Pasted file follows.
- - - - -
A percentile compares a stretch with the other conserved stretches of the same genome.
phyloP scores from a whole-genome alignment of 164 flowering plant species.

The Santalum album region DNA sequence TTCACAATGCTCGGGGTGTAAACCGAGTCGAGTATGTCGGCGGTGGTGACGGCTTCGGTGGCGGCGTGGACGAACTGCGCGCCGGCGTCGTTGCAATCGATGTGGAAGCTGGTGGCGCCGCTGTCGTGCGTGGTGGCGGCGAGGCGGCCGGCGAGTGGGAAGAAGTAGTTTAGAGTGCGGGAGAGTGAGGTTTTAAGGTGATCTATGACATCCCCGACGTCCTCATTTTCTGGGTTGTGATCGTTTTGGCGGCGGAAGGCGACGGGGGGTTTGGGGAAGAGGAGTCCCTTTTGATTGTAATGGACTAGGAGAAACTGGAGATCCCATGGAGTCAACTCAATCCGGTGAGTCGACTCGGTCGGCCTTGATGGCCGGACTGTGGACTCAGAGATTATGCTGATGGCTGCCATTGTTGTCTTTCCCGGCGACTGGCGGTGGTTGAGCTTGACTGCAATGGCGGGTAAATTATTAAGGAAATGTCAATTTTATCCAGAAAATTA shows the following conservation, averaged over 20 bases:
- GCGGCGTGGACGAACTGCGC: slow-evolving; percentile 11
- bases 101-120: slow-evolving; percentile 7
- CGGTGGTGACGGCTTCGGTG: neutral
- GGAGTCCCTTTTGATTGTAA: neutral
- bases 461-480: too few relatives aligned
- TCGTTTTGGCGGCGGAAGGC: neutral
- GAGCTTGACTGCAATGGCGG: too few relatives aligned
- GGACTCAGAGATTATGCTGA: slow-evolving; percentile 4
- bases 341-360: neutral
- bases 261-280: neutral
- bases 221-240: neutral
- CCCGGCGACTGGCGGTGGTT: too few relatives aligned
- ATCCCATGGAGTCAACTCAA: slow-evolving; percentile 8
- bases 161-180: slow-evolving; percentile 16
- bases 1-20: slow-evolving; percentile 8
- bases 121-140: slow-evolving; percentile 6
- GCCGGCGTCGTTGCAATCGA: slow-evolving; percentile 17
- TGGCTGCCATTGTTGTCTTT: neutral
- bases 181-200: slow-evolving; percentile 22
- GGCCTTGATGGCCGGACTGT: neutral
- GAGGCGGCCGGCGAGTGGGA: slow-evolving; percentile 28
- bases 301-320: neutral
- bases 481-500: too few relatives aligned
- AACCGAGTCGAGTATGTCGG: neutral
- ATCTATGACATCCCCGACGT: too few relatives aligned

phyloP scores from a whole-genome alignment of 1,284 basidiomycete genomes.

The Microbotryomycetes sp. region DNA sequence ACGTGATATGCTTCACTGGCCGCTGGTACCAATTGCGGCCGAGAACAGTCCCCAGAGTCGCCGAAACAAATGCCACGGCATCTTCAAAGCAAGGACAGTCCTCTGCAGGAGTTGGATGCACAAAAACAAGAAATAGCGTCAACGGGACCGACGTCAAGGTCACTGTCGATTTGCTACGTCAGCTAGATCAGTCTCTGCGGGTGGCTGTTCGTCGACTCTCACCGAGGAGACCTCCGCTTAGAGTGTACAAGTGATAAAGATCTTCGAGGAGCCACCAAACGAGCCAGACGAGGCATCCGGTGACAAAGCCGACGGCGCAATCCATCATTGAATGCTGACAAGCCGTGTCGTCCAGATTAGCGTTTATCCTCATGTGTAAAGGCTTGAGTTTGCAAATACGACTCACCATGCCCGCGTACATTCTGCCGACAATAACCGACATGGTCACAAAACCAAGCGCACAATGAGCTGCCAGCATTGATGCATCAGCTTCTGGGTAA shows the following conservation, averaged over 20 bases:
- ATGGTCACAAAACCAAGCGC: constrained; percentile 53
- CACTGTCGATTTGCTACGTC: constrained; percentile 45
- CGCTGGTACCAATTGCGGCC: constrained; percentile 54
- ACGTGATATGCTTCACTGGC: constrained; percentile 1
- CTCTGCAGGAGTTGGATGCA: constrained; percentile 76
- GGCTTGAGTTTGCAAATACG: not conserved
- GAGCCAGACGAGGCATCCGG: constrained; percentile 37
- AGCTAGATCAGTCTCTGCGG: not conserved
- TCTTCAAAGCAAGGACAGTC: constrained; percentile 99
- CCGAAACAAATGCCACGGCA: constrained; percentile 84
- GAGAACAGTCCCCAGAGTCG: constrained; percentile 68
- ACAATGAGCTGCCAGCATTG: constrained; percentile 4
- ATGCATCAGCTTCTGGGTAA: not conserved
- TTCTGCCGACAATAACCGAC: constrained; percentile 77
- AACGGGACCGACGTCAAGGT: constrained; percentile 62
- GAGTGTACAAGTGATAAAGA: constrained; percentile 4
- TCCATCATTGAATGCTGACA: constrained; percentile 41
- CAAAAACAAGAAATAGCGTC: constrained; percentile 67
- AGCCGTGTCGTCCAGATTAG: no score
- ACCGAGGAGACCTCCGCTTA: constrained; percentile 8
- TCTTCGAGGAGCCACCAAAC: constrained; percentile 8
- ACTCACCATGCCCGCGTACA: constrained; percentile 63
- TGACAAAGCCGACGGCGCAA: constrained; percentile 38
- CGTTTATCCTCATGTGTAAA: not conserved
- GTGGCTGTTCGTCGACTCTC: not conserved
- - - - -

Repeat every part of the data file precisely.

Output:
A percentile compares a stretch with the other conserved stretches of the same genome.
phyloP scores from a whole-genome alignment of 164 flowering plant species.

The Santalum album region DNA sequence TTCACAATGCTCGGGGTGTAAACCGAGTCGAGTATGTCGGCGGTGGTGACGGCTTCGGTGGCGGCGTGGACGAACTGCGCGCCGGCGTCGTTGCAATCGATGTGGAAGCTGGTGGCGCCGCTGTCGTGCGTGGTGGCGGCGAGGCGGCCGGCGAGTGGGAAGAAGTAGTTTAGAGTGCGGGAGAGTGAGGTTTTAAGGTGATCTATGACATCCCCGACGTCCTCATTTTCTGGGTTGTGATCGTTTTGGCGGCGGAAGGCGACGGGGGGTTTGGGGAAGAGGAGTCCCTTTTGATTGTAATGGACTAGGAGAAACTGGAGATCCCATGGAGTCAACTCAATCCGGTGAGTCGACTCGGTCGGCCTTGATGGCCGGACTGTGGACTCAGAGATTATGCTGATGGCTGCCATTGTTGTCTTTCCCGGCGACTGGCGGTGGTTGAGCTTGACTGCAATGGCGGGTAAATTATTAAGGAAATGTCAATTTTATCCAGAAAATTA shows the following conservation, averaged over 20 bases:
- GCGGCGTGGACGAACTGCGC: slow-evolving; percentile 11
- bases 101-120: slow-evolving; percentile 7
- CGGTGGTGACGGCTTCGGTG: neutral
- GGAGTCCCTTTTGATTGTAA: neutral
- bases 461-480: too few relatives aligned
- TCGTTTTGGCGGCGGAAGGC: neutral
- GAGCTTGACTGCAATGGCGG: too few relatives aligned
- GGACTCAGAGATTATGCTGA: slow-evolving; percentile 4
- bases 341-360: neutral
- bases 261-280: neutral
- bases 221-240: neutral
- CCCGGCGACTGGCGGTGGTT: too few relatives aligned
- ATCCCATGGAGTCAACTCAA: slow-evolving; percentile 8
- bases 161-180: slow-evolving; percentile 16
- bases 1-20: slow-evolving; percentile 8
- bases 121-140: slow-evolving; percentile 6
- GCCGGCGTCGTTGCAATCGA: slow-evolving; percentile 17
- TGGCTGCCATTGTTGTCTTT: neutral
- bases 181-200: slow-evolving; percentile 22
- GGCCTTGATGGCCGGACTGT: neutral
- GAGGCGGCCGGCGAGTGGGA: slow-evolving; percentile 28
- bases 301-320: neutral
- bases 481-500: too few relatives aligned
- AACCGAGTCGAGTATGTCGG: neutral
- ATCTATGACATCCCCGACGT: too few relatives aligned

phyloP scores from a whole-genome alignment of 1,284 basidiomycete genomes.

The Microbotryomycetes sp. region DNA sequence ACGTGATATGCTTCACTGGCCGCTGGTACCAATTGCGGCCGAGAACAGTCCCCAGAGTCGCCGAAACAAATGCCACGGCATCTTCAAAGCAAGGACAGTCCTCTGCAGGAGTTGGATGCACAAAAACAAGAAATAGCGTCAACGGGACCGACGTCAAGGTCACTGTCGATTTGCTACGTCAGCTAGATCAGTCTCTGCGGGTGGCTGTTCGTCGACTCTCACCGAGGAGACCTCCGCTTAGAGTGTACAAGTGATAAAGATCTTCGAGGAGCCACCAAACGAGCCAGACGAGGCATCCGGTGACAAAGCCGACGGCGCAATCCATCATTGAATGCTGACAAGCCGTGTCGTCCAGATTAGCGTTTATCCTCATGTGTAAAGGCTTGAGTTTGCAAATACGACTCACCATGCCCGCGTACATTCTGCCGACAATAACCGACATGGTCACAAAACCAAGCGCACAATGAGCTGCCAGCATTGATGCATCAGCTTCTGGGTAA shows the following conservation, averaged over 20 bases:
- ATGGTCACAAAACCAAGCGC: constrained; percentile 53
- CACTGTCGATTTGCTACGTC: constrained; percentile 45
- CGCTGGTACCAATTGCGGCC: constrained; percentile 54
- ACGTGATATGCTTCACTGGC: constrained; percentile 1
- CTCTGCAGGAGTTGGATGCA: constrained; percentile 76
- GGCTTGAGTTTGCAAATACG: not conserved
- GAGCCAGACGAGGCATCCGG: constrained; percentile 37
- AGCTAGATCAGTCTCTGCGG: not conserved
- TCTTCAAAGCAAGGACAGTC: constrained; percentile 99
- CCGAAACAAATGCCACGGCA: constrained; percentile 84
- GAGAACAGTCCCCAGAGTCG: constrained; percentile 68
- ACAATGAGCTGCCAGCATTG: constrained; percentile 4
- ATGCATCAGCTTCTGGGTAA: not conserved
- TTCTGCCGACAATAACCGAC: constrained; percentile 77
- AACGGGACCGACGTCAAGGT: constrained; percentile 62
- GAGTGTACAAGTGATAAAGA: constrained; percentile 4
- TCCATCATTGAATGCTGACA: constrained; percentile 41
- CAAAAACAAGAAATAGCGTC: constrained; percentile 67
- AGCCGTGTCGTCCAGATTAG: no score
- ACCGAGGAGACCTCCGCTTA: constrained; percentile 8
- TCTTCGAGGAGCCACCAAAC: constrained; percentile 8
- ACTCACCATGCCCGCGTACA: constrained; percentile 63
- TGACAAAGCCGACGGCGCAA: constrained; percentile 38
- CGTTTATCCTCATGTGTAAA: not conserved
- GTGGCTGTTCGTCGACTCTC: not conserved